Here, then, is Jesus’ radical redefinition of what is wrong with us. Nearly everyone defines sin as breaking a list of rules. Jesus, though, shows us that a man who has violated virtually nothing on the list of moral misbehaviors can be every bit as spiritually lost as the most profligate, immoral person. Why? Because Sin is not just breaking the rules, it is putting yourself in the place of God, Savior, Lord, and Judge just as each son sought to displace the authority of the father in his own life. (Timothy Keller, The Prodigal God)

My prayer now is, “Jesus, please help me see where I have put myself in Your place. Help me see where I have tried to ‘follow the rules’ and ‘do good’ to use you to get what I want (comfort, peace, contentment). I’ve tried to control my circumstances by worrying about them. I’ve allowed my mind to circle through things over and over without giving time for You to come in and restore me. Help me to rest in the fact that You have everything under control.” And echoing Peter, “Help me in my unbelief!”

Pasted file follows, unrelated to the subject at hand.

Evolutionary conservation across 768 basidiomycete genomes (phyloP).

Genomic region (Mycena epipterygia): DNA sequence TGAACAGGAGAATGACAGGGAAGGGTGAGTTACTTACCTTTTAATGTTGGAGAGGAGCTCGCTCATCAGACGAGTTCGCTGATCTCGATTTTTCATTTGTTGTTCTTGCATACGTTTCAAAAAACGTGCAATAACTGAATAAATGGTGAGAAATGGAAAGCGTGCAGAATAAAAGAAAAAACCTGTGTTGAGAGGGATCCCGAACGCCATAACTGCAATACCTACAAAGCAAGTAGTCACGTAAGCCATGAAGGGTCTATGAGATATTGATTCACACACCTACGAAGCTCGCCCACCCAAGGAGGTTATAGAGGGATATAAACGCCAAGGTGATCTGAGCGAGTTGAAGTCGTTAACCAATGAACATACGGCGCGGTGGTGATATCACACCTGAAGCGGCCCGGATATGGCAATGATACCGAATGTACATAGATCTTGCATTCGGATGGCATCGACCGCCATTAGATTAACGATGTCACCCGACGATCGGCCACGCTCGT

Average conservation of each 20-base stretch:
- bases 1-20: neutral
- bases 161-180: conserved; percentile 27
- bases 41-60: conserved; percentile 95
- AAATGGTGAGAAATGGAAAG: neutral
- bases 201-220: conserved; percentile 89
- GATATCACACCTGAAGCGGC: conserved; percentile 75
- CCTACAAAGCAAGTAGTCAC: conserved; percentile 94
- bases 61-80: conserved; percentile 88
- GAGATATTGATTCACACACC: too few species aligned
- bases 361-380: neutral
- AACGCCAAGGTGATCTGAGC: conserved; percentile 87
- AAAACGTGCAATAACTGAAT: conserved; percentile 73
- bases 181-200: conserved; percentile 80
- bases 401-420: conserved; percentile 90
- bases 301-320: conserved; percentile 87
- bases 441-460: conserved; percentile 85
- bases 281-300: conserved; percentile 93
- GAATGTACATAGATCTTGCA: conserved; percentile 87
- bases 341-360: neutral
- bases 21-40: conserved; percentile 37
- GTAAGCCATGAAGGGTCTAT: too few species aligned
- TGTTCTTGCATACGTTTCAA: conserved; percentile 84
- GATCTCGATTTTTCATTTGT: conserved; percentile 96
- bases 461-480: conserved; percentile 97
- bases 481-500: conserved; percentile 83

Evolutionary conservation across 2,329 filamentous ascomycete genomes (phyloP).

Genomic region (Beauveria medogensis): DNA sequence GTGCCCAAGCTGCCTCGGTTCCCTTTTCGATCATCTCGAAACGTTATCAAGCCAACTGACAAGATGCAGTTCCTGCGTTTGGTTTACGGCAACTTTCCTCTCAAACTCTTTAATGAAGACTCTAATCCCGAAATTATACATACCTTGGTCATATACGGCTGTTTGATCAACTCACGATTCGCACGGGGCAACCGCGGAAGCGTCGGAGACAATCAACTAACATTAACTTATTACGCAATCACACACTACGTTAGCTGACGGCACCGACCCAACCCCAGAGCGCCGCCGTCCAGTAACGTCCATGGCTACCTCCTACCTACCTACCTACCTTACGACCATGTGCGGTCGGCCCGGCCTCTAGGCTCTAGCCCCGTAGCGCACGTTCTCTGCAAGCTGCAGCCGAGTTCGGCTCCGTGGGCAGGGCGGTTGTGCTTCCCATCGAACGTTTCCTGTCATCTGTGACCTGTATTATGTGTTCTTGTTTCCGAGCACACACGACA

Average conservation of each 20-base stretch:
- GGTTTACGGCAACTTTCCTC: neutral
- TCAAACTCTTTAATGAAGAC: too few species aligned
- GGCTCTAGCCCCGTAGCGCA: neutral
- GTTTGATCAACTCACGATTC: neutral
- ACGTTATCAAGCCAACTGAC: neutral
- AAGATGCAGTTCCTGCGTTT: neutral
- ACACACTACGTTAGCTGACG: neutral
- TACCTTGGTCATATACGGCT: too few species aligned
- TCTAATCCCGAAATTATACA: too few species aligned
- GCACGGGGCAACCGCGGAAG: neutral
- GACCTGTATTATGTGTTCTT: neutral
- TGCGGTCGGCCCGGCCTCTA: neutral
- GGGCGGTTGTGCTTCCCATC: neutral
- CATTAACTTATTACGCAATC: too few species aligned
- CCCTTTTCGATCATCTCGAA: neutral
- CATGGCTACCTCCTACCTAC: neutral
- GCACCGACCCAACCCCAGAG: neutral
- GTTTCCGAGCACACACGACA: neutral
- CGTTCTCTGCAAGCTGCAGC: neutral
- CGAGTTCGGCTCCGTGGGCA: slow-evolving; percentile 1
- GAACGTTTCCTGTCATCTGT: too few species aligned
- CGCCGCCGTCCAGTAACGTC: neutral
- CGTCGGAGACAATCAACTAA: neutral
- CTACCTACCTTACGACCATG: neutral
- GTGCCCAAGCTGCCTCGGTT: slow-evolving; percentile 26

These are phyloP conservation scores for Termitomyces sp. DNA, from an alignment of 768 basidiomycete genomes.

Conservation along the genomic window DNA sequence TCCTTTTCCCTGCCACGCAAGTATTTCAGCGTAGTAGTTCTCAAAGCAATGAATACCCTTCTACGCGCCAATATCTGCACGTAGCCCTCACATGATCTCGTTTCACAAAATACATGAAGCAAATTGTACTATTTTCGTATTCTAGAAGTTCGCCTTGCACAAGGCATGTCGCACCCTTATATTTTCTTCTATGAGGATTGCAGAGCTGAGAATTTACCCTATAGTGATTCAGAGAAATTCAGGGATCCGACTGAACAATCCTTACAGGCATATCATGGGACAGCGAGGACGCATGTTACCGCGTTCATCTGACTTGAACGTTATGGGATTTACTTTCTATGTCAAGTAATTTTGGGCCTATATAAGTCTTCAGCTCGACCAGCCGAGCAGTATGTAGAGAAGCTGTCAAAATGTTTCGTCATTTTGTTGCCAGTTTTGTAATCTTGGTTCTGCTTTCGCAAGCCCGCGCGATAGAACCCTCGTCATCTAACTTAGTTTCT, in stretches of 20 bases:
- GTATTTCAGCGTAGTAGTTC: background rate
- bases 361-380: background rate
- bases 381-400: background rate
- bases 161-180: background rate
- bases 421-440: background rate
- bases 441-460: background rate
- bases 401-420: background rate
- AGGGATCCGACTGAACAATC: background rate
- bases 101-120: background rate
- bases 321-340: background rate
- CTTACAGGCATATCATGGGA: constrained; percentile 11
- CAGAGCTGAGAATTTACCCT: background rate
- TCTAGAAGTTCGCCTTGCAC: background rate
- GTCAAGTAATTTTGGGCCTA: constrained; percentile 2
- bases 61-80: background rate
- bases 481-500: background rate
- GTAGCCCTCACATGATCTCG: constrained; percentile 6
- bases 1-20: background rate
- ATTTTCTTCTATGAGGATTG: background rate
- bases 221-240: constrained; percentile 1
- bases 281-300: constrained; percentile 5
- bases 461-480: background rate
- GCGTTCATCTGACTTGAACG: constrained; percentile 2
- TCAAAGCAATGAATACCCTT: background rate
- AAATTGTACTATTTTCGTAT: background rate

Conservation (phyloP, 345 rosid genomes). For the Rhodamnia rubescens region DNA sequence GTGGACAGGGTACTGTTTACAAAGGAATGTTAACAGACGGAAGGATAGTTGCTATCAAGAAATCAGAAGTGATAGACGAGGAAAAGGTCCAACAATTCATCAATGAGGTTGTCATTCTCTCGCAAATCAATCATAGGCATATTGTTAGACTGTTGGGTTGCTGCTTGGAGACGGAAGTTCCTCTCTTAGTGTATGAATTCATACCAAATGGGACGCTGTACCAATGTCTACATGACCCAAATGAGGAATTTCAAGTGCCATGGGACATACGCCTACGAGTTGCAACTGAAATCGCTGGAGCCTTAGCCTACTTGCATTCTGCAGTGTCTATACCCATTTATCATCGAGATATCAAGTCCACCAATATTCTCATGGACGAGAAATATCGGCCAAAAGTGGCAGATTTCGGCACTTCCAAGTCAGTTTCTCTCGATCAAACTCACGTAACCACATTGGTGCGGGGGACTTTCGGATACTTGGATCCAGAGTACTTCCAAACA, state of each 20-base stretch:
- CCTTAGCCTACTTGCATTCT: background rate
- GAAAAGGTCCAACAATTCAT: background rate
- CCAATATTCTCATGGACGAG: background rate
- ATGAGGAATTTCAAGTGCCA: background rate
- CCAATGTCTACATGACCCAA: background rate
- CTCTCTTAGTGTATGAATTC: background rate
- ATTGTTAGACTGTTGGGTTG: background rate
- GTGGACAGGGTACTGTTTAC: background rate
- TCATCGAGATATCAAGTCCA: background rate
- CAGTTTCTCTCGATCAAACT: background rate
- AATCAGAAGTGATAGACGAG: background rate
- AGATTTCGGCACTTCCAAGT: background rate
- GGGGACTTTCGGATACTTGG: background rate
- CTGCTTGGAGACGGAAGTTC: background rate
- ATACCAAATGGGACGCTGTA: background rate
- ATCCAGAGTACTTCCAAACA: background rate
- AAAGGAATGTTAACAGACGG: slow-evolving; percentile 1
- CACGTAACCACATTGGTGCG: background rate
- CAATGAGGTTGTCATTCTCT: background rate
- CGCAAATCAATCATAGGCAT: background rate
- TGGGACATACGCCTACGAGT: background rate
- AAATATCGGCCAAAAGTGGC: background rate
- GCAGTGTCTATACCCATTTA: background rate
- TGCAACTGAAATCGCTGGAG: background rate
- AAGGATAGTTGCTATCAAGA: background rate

I know that the more I release myself to this way of thinking, the deeper and richer my walk with God will be. He speaks. He gives wisdom. The distractions I dabble in will never satisfy me like He does. I love how the Message translates this verse I learned as a young child:

Don’t fret or worry. Instead of worrying, pray. Let petitions and praises shape your worries into prayers, letting God know your concerns. Before you know it, a sense of God’s wholeness, everything coming together for good, will come and settle you down. It’s wonderful what happens when Christ displaces worry at the center of your life. (Philippians 4:6-7)

p.s. Friends, if you have persevered to the end, thank you. I do want to insert a caveat here: all of the things I listed above are true and I have gone through the grief and loss cycle for some more than others, particularly the one about leaving my family behind. I don’t want to minimize the grief/loss side of this, and I still expect to feel the grief from those things from time to time. I just want to make sure that my attitude towards God is right when I’m doing that.